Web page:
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07-07-2008, 11:28 AM
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I think it's interesting they decided to actually specify (somewhat vaguely) this rule, instead of letting it fall into general "no circumvention" clause of the CBA. I guess it would be difficult to prove any gentleman's agreement on retirement, but likewise it could be hard to prove other stuff that might fall under the no circumvention clause.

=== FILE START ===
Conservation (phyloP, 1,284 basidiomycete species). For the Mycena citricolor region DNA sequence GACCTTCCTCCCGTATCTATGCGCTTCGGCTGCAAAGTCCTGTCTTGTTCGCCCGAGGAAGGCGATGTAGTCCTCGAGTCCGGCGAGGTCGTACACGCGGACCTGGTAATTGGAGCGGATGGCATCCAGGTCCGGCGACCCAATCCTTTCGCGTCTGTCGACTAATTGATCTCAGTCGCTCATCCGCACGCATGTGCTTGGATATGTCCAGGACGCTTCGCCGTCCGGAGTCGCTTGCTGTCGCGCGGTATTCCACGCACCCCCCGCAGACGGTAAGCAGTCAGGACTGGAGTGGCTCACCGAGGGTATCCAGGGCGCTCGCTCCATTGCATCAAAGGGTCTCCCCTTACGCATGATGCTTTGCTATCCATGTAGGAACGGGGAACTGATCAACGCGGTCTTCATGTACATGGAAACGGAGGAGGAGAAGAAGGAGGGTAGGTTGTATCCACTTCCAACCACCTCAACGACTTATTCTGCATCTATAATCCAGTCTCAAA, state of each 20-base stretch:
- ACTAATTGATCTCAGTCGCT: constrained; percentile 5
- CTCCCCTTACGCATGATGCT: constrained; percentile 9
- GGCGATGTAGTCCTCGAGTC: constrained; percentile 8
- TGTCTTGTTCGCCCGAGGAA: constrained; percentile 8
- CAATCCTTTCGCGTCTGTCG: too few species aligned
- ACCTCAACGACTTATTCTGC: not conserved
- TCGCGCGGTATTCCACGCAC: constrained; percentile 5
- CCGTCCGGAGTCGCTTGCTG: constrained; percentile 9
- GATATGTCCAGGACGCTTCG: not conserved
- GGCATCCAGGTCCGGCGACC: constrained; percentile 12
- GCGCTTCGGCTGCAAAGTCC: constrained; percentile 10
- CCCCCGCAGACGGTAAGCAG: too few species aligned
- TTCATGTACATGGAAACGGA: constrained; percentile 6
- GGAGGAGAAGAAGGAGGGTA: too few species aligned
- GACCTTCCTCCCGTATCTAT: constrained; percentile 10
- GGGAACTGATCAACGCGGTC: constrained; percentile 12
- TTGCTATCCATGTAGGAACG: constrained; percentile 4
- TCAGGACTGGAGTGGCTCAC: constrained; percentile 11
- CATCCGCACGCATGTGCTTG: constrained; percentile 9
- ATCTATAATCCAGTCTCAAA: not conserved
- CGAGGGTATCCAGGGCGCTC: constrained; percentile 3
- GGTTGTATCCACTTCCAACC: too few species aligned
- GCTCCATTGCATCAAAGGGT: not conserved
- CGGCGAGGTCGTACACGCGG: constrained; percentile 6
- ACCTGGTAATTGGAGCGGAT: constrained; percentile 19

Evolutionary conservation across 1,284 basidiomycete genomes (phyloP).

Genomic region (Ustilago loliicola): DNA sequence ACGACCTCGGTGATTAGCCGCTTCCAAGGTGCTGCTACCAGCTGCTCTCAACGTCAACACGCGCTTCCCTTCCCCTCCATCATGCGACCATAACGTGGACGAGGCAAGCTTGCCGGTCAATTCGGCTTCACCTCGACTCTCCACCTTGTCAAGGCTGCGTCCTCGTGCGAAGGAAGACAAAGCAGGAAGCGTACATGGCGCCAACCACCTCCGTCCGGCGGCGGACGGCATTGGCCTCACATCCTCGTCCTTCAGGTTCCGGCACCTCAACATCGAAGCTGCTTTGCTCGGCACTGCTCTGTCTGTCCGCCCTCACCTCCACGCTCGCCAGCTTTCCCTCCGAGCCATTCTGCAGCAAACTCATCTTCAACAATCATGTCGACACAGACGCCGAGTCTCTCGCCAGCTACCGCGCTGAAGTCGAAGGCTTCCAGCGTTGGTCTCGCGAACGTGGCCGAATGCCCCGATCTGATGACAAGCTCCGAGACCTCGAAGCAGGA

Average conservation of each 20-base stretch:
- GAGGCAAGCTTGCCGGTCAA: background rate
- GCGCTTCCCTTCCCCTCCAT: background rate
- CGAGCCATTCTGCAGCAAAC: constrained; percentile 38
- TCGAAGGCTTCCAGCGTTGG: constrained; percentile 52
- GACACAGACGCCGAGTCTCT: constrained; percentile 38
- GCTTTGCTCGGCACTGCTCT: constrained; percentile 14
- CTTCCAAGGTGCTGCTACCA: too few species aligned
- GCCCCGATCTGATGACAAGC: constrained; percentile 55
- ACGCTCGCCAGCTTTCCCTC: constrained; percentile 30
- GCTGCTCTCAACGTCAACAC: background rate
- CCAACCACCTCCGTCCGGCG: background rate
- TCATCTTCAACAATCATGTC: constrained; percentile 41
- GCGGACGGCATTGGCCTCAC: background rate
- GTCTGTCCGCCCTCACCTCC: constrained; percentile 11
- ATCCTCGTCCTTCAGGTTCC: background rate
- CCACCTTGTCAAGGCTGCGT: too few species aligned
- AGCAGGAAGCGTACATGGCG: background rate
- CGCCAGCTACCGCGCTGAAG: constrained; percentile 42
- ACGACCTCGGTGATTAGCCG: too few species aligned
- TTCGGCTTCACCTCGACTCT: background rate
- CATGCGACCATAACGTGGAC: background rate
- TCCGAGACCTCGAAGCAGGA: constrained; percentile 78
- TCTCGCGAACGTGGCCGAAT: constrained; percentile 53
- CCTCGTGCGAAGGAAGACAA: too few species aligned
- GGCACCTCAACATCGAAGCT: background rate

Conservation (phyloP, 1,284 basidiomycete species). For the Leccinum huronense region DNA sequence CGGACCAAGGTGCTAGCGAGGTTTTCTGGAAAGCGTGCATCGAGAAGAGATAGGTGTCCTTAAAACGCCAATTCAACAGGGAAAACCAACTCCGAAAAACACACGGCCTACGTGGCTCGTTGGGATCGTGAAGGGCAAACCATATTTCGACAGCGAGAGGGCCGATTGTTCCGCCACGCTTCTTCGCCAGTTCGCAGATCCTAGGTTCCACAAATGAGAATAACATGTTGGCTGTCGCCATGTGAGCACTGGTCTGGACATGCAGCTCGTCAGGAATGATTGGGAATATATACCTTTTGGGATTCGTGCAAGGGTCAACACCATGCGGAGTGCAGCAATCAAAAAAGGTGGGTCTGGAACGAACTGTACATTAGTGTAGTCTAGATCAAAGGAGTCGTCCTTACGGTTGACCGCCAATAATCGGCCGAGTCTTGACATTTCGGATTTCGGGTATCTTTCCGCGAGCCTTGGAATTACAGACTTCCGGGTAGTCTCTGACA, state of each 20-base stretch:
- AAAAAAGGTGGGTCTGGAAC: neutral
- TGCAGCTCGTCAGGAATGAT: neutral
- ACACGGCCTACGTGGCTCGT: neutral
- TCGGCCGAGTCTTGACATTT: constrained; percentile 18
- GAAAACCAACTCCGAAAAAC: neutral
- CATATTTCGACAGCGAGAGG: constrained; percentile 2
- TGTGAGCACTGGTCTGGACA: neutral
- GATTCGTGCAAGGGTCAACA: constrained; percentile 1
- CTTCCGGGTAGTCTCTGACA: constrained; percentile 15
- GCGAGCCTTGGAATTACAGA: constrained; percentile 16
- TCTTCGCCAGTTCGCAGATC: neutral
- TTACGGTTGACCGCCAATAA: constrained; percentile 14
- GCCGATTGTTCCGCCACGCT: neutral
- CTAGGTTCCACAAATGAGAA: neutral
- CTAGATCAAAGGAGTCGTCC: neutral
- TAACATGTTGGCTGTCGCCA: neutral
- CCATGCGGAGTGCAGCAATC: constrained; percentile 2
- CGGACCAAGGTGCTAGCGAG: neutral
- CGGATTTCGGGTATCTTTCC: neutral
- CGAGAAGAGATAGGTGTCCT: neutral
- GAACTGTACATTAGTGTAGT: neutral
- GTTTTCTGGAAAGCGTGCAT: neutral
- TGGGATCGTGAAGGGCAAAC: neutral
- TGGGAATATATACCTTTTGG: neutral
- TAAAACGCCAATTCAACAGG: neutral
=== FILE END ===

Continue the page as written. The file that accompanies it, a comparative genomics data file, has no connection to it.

I actually like the wording, because it allows for the "handshake" contract, where by a player can sign with a team and "retire as a Canadien" or some other team. It's my understanding that a player who signed a one-year deal and immediately retired wouldn't subject the team to a cap hit.

For instance, if Sundin does decide to go play somewhere else for the next season or two, he'd be able to "retire as a Maple Leaf", even if only ceremonially.

Is my interpretation incorrect?

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